"There is a guidebook with lessons and ideas for projects, but you can do your own thing. That’s what we did," Meier explains. "You usually go in once a week for an hour or two. It’s really up to you and the teacher how to structure the lesson. I started out usually with a slideshow. For about 20 minutes: that’s how long they can focus. We usually then had something more active. We went outside for a neighborhood walk and sketched things, or we measured parts of the school, or we had show and tell. We talk about making connections in our work: with light, with nature. And the kids come into the office too. For the last three lessons, that was all production: working towards that final project that’s then part of the exhibit in May."
Meier and Sapienza always begin with a discussion called "What is architecture?" "I talk about what I do. We have a show and tell where I’ll bring in drawings or materials from the materials library. I also like to have kids talk about what their ideas of architecture are. It helps you as a design professional talk to kids in a way they understand. That’s a big part of the program: making architecture accessible to kids. Things like scale and proportion they often already know about. It’s about getting rid of that esoteric language we have, and showing that architecture is all around us."
Her first year, Meier and MLC teacher Anna Sapienza created a unique curriculum. "That year Minecraft was very popular, so we used that to teach them about scale and proportion and modularity," Meier recalls. "It was also the 100th birthday of their school. It’s a brick building. We decided to make a model of the school. Every kid worked on his or her own section. We used building blocks we’d colored in different colors. We just built one elevation at scale and added trees and playgrounds and what the school could be. That was exhibited along with photographs and drawings we’d produced along the way."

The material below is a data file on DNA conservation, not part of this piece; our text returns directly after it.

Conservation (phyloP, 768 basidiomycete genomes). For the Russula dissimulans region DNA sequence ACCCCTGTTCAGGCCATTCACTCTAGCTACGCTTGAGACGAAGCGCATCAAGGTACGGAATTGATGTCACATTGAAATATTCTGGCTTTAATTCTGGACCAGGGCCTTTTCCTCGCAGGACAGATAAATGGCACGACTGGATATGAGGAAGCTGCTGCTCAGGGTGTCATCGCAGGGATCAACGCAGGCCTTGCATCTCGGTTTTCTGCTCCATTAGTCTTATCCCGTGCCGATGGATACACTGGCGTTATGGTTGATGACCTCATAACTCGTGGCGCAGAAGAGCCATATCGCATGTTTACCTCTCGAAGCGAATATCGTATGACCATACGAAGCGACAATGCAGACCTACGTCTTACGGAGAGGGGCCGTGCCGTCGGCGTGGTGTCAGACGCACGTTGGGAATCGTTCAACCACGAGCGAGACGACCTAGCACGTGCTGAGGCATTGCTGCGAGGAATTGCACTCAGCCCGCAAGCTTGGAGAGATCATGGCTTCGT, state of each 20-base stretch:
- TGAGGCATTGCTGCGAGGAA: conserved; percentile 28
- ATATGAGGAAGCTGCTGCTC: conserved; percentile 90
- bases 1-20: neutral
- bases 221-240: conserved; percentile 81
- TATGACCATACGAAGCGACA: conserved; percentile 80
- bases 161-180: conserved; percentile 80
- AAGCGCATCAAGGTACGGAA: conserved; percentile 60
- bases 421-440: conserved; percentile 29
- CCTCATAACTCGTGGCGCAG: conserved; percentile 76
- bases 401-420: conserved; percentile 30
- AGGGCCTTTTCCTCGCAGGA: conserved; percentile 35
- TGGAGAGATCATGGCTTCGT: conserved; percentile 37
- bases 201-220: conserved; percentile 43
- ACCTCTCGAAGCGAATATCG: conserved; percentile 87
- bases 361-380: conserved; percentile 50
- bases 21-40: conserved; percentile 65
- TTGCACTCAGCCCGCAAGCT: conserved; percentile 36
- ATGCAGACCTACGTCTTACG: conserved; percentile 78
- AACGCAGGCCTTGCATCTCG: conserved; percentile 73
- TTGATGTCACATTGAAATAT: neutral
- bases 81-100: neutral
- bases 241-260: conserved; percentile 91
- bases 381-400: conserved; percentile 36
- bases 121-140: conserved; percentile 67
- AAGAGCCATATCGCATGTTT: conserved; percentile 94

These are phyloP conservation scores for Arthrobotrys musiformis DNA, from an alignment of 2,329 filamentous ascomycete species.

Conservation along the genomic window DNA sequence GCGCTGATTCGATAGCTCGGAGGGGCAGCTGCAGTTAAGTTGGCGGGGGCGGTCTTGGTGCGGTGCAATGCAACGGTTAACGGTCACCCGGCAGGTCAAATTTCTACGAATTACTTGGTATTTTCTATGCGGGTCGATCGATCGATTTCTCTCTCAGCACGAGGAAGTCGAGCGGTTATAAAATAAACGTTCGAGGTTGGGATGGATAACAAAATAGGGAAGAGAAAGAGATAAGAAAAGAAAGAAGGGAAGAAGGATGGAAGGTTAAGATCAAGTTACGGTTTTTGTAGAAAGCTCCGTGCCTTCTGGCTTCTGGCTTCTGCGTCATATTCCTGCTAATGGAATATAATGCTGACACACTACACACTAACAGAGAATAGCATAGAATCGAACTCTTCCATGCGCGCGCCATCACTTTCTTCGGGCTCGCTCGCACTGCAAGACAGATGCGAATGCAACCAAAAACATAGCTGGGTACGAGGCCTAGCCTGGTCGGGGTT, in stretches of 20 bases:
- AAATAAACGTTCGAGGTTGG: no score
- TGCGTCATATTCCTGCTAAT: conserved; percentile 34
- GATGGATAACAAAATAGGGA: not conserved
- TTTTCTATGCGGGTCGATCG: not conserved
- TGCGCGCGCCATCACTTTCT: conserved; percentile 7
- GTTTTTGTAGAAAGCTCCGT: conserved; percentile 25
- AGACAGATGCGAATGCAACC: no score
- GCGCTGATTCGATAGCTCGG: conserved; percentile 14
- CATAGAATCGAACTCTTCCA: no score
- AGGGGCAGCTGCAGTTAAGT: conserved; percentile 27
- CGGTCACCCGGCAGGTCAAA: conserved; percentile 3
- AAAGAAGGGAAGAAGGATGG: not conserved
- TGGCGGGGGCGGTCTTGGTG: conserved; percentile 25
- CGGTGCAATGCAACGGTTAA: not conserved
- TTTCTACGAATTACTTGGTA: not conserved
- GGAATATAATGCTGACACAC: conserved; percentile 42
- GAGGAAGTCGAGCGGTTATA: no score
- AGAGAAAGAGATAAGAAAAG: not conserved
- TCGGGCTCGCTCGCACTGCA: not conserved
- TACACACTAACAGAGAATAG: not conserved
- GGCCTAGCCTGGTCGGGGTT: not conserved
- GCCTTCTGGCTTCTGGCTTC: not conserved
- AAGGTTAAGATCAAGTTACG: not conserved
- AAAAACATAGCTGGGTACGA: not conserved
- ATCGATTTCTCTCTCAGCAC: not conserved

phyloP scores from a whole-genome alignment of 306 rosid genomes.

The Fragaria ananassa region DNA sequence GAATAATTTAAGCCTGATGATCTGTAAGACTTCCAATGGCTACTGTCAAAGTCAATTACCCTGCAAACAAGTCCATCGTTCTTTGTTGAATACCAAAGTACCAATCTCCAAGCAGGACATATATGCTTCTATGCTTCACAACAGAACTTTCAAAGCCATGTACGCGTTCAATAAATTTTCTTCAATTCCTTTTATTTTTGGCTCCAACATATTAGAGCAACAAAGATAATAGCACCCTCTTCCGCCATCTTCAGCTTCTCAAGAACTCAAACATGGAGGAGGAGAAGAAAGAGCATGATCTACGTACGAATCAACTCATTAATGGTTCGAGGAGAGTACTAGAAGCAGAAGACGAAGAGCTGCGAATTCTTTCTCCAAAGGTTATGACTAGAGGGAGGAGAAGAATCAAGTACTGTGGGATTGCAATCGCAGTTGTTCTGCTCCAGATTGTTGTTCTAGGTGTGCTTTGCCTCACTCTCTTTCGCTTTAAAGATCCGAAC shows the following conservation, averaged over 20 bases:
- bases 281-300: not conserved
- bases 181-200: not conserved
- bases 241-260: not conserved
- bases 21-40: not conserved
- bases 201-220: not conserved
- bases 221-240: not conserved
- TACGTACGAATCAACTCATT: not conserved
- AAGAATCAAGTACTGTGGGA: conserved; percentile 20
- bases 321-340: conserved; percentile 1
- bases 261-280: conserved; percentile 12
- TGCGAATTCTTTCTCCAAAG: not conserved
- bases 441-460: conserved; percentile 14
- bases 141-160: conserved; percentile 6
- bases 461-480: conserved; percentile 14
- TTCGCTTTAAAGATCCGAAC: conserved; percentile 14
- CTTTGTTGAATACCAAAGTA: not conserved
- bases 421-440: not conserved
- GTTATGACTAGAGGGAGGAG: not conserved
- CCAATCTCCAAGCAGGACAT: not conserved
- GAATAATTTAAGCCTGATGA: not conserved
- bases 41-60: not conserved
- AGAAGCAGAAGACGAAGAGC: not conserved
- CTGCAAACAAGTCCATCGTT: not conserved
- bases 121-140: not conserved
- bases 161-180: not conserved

In other cases, Meier says, students' final projects "are not necessarily polished models but show what their process was like. Last year there was a series of models that had been crushed under weight. They’d tested different methods of structure and studied what happens when you apply pressure. They had photographs and writing that explained what they had studied."
"It’s that back and forth between learning something and hands-on making something," Meier adds. "That’s what attracts me to the program as a design professional. I’m inside all day. AIS is a way to get outside the office, to get out and make another kind of connection. And I think for kids it’s popular because it’s so hands-on."
Being an architect can often require some long hours, especially when you're young. It would be hypocritical of me to suggest all architects have a responsibility to volunteer for programs like Architects in Schools, because if you set aside my Memorial Coliseum advocacy I hardly volunteer for charitable causes at all. But particularly as someone who grew up in a small town, I know it's possible to get all the way to college without ever truly getting a chance to study and learn about architecture. That means a lot of potentially very talented architects never enter the profession. If we can reach kids at a younger age, and show them that careers like this are possible, where you can combine a steadier paycheck than mosts artistically-inclined people get with the chance to truly impact where we live, work and play and what comprises those spaces, then the entire built environment will be better off, and thus so will we.